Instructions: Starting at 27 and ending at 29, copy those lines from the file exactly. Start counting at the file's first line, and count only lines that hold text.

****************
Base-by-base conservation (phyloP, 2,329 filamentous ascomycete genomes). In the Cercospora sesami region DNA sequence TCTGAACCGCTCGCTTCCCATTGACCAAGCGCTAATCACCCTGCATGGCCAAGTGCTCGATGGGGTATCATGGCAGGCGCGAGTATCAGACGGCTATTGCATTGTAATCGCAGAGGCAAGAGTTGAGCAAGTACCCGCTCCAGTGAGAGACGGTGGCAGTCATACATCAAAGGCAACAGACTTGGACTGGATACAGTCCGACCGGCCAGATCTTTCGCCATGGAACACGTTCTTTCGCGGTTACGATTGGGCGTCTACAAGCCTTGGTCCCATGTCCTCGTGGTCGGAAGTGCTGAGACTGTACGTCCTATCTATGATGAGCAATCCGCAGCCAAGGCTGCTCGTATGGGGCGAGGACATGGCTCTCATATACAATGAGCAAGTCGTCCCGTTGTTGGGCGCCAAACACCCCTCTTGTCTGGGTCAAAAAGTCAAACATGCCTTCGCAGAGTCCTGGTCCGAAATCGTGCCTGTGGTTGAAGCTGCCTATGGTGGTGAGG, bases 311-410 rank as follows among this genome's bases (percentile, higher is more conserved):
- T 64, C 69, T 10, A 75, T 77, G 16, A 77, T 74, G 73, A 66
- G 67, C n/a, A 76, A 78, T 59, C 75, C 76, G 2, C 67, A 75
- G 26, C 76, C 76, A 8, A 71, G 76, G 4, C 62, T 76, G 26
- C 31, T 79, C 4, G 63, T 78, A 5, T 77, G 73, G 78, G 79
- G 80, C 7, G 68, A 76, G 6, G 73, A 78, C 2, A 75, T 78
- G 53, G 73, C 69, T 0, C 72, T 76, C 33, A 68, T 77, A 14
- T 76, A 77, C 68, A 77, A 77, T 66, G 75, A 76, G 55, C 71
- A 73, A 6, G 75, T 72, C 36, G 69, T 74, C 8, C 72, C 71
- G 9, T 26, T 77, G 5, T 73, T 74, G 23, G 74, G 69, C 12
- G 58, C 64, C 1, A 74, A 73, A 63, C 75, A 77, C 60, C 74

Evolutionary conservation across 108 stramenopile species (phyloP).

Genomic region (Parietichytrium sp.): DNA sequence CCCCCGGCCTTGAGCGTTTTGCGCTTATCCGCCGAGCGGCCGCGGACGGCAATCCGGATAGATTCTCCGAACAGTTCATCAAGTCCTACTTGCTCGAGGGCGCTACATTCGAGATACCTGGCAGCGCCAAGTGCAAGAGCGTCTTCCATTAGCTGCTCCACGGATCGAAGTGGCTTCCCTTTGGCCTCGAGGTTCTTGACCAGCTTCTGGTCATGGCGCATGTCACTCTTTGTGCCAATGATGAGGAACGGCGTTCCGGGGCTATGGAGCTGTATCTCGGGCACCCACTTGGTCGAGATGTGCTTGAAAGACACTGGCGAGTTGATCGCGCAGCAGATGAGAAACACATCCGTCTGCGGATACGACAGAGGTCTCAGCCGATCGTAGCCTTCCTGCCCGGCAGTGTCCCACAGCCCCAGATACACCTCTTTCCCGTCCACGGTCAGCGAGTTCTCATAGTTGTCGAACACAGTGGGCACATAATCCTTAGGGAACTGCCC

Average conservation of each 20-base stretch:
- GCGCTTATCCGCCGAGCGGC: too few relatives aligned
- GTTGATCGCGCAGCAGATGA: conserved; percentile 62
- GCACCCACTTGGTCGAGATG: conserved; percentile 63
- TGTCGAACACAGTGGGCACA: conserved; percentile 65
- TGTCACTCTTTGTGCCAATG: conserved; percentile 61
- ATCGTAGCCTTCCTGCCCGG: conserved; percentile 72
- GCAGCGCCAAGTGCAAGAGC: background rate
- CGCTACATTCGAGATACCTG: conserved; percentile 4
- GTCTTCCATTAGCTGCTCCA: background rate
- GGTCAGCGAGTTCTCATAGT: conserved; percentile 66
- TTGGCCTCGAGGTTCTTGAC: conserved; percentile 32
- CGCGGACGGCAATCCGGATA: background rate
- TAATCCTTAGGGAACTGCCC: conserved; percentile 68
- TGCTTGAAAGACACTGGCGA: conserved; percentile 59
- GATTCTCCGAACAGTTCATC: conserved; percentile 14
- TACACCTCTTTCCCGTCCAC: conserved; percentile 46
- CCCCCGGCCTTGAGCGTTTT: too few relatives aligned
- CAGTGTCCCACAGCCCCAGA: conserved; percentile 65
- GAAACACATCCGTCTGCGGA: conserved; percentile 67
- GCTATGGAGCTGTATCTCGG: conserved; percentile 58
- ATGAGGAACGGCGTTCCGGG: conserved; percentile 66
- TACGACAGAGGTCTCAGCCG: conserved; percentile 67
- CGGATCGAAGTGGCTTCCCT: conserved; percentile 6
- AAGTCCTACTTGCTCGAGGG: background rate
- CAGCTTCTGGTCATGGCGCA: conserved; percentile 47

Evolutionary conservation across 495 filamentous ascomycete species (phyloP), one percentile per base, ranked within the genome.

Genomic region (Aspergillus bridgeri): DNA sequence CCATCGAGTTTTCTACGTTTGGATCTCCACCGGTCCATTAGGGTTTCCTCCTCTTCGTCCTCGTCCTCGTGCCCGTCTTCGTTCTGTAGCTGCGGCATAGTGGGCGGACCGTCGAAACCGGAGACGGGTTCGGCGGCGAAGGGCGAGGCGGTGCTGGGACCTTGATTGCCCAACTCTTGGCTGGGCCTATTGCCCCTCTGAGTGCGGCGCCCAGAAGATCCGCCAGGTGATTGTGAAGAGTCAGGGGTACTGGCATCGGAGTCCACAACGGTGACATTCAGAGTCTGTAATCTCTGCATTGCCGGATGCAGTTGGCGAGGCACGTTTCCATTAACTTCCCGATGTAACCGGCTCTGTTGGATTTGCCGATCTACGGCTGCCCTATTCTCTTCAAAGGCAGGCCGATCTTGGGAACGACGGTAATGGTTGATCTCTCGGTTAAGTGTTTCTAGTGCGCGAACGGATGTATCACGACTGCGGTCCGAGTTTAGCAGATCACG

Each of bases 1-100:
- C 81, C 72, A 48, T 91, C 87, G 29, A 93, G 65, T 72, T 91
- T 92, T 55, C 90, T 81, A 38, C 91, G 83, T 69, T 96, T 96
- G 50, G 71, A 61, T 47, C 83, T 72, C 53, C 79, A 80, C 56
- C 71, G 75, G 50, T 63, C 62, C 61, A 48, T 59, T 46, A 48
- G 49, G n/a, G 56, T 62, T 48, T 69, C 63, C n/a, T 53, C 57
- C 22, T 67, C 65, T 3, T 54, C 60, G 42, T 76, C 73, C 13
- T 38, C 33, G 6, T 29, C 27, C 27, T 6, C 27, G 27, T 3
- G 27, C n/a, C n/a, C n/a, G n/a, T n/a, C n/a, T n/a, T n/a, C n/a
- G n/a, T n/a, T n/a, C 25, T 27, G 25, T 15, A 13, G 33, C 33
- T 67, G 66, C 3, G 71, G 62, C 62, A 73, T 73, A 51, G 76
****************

- TAATCCTTAGGGAACTGCCC: conserved; percentile 68
- TGCTTGAAAGACACTGGCGA: conserved; percentile 59
- GATTCTCCGAACAGTTCATC: conserved; percentile 14